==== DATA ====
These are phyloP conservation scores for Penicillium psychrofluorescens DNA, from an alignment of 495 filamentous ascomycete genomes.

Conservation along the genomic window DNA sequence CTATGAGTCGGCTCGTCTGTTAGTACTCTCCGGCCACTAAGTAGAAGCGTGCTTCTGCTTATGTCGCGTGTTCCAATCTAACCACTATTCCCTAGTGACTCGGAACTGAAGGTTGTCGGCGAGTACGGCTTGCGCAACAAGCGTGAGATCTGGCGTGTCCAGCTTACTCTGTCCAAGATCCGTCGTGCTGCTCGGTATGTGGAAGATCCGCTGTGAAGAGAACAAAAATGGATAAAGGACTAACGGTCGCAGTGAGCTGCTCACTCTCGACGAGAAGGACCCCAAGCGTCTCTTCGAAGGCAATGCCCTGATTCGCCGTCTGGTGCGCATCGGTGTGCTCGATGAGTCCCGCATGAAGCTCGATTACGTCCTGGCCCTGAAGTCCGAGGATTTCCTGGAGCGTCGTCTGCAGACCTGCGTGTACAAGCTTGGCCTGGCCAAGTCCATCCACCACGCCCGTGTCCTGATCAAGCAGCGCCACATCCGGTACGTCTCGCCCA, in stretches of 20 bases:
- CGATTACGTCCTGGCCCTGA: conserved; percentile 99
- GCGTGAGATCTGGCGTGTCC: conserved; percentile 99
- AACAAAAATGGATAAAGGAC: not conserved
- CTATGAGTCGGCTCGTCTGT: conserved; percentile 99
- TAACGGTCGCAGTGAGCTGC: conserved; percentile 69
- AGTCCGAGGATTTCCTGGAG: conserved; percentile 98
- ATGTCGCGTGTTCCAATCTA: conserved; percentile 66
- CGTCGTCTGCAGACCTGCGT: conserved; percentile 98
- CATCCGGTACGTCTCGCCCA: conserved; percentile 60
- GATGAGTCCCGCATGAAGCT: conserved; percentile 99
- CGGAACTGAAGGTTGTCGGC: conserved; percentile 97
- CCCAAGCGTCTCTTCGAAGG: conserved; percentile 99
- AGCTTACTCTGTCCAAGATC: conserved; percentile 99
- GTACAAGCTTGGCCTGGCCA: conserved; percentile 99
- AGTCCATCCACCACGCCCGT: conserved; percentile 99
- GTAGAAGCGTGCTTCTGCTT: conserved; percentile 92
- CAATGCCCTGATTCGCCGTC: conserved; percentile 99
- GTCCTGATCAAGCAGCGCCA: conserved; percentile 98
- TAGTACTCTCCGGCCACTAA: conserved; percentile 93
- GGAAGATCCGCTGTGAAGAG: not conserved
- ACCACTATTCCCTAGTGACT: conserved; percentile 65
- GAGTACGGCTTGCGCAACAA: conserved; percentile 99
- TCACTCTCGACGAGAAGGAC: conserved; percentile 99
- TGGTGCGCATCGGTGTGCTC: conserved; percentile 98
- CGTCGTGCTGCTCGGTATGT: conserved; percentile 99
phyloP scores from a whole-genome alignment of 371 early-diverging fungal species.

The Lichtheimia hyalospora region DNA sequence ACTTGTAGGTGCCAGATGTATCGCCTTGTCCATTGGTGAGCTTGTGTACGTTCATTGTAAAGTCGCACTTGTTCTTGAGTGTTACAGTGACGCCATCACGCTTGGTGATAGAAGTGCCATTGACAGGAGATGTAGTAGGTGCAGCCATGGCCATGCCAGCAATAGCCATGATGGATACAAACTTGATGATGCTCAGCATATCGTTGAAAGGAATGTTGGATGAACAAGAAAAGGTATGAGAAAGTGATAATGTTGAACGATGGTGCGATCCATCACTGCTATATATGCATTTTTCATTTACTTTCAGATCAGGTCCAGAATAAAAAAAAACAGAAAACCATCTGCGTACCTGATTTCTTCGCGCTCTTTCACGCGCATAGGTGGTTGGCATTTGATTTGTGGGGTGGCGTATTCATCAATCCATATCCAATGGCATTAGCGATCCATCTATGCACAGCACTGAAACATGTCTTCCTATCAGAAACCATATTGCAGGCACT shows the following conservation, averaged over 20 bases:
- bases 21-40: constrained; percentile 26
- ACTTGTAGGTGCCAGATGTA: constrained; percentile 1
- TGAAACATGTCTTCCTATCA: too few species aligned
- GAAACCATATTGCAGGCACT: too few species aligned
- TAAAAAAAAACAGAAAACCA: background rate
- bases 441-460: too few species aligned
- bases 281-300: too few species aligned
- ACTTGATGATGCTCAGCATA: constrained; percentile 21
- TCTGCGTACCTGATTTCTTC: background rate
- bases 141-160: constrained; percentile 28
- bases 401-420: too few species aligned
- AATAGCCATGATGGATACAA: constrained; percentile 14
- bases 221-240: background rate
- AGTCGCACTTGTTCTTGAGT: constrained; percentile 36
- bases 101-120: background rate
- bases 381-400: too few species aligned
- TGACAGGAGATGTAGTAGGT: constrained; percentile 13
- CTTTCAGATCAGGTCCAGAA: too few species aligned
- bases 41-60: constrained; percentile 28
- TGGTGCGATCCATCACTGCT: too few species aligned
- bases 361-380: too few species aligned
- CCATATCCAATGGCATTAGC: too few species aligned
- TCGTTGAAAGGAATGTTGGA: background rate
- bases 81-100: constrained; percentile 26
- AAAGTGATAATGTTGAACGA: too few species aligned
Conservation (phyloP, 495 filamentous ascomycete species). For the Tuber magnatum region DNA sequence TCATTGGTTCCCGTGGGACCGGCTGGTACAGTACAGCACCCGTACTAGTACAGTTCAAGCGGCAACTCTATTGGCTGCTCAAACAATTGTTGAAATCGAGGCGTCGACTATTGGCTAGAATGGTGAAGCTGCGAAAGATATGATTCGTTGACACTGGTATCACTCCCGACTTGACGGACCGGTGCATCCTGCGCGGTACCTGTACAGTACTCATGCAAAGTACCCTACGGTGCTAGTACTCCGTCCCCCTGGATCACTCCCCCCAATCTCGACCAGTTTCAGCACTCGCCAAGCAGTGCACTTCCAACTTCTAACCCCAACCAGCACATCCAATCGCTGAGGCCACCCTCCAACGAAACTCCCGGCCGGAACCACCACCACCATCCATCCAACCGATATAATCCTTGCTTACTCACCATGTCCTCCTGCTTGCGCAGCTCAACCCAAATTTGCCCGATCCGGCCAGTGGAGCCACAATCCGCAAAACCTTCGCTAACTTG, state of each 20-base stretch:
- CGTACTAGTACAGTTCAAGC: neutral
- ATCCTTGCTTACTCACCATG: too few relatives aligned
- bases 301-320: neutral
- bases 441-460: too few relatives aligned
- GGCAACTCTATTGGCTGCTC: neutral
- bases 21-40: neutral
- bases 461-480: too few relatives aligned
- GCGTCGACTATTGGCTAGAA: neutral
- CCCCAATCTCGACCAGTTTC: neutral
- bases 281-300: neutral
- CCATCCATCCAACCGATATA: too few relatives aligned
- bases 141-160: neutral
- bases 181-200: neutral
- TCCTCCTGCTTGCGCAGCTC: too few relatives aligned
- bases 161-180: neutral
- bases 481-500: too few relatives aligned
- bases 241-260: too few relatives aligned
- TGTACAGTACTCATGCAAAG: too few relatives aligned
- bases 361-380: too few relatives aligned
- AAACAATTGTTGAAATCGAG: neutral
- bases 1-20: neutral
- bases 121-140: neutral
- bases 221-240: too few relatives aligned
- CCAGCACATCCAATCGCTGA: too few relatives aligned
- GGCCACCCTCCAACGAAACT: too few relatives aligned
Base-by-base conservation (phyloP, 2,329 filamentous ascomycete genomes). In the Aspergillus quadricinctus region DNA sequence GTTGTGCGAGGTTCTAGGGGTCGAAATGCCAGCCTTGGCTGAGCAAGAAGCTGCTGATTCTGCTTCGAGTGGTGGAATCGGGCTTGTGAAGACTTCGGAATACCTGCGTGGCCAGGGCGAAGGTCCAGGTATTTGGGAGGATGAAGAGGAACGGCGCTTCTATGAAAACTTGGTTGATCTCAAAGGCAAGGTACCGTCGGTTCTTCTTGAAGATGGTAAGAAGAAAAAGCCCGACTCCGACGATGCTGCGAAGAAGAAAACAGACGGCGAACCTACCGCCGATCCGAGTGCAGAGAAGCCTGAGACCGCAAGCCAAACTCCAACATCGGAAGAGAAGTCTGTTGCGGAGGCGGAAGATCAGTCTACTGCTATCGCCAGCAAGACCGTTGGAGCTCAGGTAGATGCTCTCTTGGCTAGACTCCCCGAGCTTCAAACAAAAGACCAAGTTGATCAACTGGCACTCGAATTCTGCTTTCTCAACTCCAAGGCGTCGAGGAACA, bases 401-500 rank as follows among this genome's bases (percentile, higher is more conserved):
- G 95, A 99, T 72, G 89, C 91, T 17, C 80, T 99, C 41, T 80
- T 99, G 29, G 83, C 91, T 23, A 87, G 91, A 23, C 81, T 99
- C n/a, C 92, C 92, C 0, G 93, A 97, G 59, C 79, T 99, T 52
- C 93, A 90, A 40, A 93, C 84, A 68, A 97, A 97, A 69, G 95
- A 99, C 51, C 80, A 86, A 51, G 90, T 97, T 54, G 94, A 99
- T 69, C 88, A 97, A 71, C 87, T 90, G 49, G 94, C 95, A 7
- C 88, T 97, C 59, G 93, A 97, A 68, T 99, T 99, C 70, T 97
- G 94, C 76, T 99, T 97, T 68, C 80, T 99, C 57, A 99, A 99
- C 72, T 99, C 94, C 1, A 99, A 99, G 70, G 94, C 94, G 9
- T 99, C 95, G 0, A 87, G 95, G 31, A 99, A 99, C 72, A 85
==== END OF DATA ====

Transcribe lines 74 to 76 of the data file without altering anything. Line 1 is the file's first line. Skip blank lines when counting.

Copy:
- bases 361-380: too few relatives aligned
- AAACAATTGTTGAAATCGAG: neutral
- bases 1-20: neutral